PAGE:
SIDEWINDER GOLF CLUB GOLD CANYON GOLF RESORT - SIDEWINDER
Arizona Golf Course Review
The Sidewinder Golf Club is the sister course to Dinosaur Mountain at the Golf Canyon Golf Resort, which has been ranked as the # 1 public golf course in Arizona (by Ranking
Arizona Magazine) for several years running. The Sidewinder is more of a resort style golfing experience, high ranking in its own right with a four star rating from Golf Digest Places
to Play. With two 18-hole championship layouts as well as practice facilities, plus comfortable upscale accommodations, a swimming pool & hot tub, a healing arts center,
horseback riding and other amenities, Gold Canyon is a preferred Arizona golf destination. For more info, visit our page for Gold Canyon in our Arizona golf resort listing section by clicking here.
Sidewinder begins with 8 holes on the eastern side of the property that provide a good deal of character to the layout. Elevated tees and greens, rolling fairways breached by
desert arroyos, and putting complexes situated in front of gorgeous mountain backdrops are the norm. Some of the middle holes are part of the original layout when the course
was simply called Gold Canyon - each equipped with wide fairways that play along a basically level terrain. The last four holes play back towards the Superstition Mountains, with
more desert areas crossing the fairways and with gorgeous high desert scenery.
The clubhouse at Gold Canyon services both courses, and includes a pro shop stocked with accessories and attire, plus two dining areas that serve a variety of fare for breakfast,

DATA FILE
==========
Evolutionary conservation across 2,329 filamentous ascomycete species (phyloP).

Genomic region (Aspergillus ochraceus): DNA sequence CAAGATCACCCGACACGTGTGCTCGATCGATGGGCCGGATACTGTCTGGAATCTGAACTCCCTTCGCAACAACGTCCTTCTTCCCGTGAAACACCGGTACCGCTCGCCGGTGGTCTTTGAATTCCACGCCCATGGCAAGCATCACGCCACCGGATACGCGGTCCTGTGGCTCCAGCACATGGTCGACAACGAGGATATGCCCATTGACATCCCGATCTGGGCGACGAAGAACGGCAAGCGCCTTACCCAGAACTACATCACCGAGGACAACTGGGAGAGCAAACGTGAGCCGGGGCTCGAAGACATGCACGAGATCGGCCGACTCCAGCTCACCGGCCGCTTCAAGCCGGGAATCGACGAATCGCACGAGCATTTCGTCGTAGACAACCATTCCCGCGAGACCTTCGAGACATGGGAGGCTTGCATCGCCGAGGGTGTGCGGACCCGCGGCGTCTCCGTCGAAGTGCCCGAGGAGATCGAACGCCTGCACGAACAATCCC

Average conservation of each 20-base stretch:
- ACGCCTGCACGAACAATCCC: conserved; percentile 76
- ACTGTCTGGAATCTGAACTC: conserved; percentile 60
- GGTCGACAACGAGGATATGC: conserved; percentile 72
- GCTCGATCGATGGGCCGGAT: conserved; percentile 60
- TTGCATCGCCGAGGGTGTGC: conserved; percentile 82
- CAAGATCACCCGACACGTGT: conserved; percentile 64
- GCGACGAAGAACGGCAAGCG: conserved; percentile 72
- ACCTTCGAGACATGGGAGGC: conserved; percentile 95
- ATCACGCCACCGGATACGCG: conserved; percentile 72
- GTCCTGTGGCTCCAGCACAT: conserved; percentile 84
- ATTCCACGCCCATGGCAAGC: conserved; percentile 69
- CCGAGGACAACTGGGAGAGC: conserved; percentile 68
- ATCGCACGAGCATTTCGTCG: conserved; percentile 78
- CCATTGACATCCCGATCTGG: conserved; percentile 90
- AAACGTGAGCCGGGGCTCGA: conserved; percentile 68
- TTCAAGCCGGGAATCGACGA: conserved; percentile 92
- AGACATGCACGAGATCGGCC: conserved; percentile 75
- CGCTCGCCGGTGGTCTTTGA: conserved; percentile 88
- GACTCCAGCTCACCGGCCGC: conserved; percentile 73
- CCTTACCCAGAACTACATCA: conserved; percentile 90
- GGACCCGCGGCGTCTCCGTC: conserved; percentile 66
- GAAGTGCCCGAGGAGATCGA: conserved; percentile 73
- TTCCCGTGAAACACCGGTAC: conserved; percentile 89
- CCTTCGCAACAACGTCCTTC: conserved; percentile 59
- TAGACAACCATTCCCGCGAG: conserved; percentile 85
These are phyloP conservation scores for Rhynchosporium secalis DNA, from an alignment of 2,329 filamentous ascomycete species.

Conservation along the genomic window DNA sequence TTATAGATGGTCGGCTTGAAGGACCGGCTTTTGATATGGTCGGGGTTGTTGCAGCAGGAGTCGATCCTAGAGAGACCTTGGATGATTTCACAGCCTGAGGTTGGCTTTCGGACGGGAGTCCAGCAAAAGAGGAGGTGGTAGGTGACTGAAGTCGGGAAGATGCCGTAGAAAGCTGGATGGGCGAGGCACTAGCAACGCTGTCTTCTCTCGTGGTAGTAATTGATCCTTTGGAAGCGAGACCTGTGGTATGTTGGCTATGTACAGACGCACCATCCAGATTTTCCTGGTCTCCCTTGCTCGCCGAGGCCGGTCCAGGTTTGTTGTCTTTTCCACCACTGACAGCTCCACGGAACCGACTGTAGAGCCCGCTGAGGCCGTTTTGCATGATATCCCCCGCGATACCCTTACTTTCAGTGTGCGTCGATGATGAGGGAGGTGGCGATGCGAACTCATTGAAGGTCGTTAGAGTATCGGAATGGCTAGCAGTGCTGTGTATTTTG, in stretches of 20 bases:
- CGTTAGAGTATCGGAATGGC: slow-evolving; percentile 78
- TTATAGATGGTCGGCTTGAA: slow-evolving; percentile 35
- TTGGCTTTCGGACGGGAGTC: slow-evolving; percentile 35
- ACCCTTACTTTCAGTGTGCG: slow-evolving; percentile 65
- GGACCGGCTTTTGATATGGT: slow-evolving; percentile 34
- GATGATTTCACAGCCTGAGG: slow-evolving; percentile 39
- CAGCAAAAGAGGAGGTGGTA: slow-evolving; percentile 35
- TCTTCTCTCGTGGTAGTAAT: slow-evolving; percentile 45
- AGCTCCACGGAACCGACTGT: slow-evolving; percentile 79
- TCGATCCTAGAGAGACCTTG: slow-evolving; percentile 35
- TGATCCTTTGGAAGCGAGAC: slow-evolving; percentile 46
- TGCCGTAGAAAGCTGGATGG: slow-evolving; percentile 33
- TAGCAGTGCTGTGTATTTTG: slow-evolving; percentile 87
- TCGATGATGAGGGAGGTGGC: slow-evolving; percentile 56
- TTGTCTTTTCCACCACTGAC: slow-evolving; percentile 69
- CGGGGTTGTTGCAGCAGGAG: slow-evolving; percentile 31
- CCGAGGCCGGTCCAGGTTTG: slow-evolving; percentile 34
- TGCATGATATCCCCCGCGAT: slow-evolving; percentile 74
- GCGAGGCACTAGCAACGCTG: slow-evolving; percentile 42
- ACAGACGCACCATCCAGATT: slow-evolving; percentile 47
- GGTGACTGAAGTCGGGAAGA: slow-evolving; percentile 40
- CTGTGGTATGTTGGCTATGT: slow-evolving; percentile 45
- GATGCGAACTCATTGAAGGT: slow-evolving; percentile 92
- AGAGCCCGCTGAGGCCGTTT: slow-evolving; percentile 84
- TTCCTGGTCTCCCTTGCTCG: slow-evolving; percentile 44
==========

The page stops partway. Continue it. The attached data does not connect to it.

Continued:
lunch and dinner, and all the favorite beverages in an adjacent lounge. The views from either of these restaurants are simply marvelous. A grass and mat range are on property,
plus two putting greens. The resort pool and hot tub are also located next to the clubhouse.
On course golfers will find color coded yardage blocks at the 75, 100, 150 and 200 yard areas, plus 250 on par fives. There also are red, white and blue stakes on the fairways at
the 100, 150 and 200 yard distances. Each tee area provides measurements to the center of the green as well. The Pro Link GPS that is standard on all carts takes care of the job
of providing accurate information from tee to the pin. A yardage indicator is also mounted on the rear of the carts. With recent updates, the course now offers 5 sets of tees, with the
tips playing to a challenging 6509 yards with a slope of 130. Alternate sets measure 6144/125 slope, 5833/122 slope for men and 139 for women, 5399/111 slope for men and
126 for women, and 4426/111 slope. We recommend the black tees on sidewinder (6144 yards) for the average golfer.
Hole number one plays from the foothills of Dinosaur Mountain to a fairway that narrows about 160 away with a water hazard on the left. There is room to the right of the small
green, which features two bunkers in back. The Superstition Mountains form a postcard frame of the 2nd green, which plays as a par three with bunkers left and long and ample
bail out room right. A desert wash crosses the fairway just past the 100 yard marker on the par four 3rd. There is plenty of room greenside on the approach. The fourth is a
beautiful par three that presents a wonderful scoring opportunity, and is followed by a short par four that doglegs to the left. A lay up to the 100 yard area will afford an opportunity to